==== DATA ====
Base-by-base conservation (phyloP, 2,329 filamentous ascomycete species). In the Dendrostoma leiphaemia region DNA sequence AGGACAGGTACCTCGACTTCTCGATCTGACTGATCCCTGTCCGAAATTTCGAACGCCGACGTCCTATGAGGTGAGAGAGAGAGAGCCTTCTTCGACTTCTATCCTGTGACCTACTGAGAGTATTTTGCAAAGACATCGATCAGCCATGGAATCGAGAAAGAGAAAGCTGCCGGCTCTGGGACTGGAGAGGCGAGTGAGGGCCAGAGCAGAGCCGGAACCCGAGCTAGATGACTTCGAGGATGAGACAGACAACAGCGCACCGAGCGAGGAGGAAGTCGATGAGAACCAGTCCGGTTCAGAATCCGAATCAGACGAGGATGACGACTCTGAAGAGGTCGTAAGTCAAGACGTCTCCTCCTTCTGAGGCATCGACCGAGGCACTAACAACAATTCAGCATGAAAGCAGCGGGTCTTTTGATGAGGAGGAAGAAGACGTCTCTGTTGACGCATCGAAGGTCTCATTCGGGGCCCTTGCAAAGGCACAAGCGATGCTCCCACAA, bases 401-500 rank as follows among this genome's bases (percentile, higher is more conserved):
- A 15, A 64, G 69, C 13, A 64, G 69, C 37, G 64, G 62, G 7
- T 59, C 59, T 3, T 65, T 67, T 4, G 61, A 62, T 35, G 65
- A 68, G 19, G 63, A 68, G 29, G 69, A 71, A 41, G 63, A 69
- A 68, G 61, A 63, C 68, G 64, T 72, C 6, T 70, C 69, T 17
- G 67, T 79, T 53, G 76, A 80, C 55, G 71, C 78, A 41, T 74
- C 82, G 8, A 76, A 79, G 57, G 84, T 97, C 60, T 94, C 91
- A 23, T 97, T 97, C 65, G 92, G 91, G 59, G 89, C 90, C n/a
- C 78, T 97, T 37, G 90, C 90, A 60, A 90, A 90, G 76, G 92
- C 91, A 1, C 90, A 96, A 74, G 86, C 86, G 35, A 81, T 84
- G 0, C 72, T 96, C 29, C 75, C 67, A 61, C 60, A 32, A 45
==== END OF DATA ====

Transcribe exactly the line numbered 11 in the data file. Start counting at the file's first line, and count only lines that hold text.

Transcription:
- G 0, C 72, T 96, C 29, C 75, C 67, A 61, C 60, A 32, A 45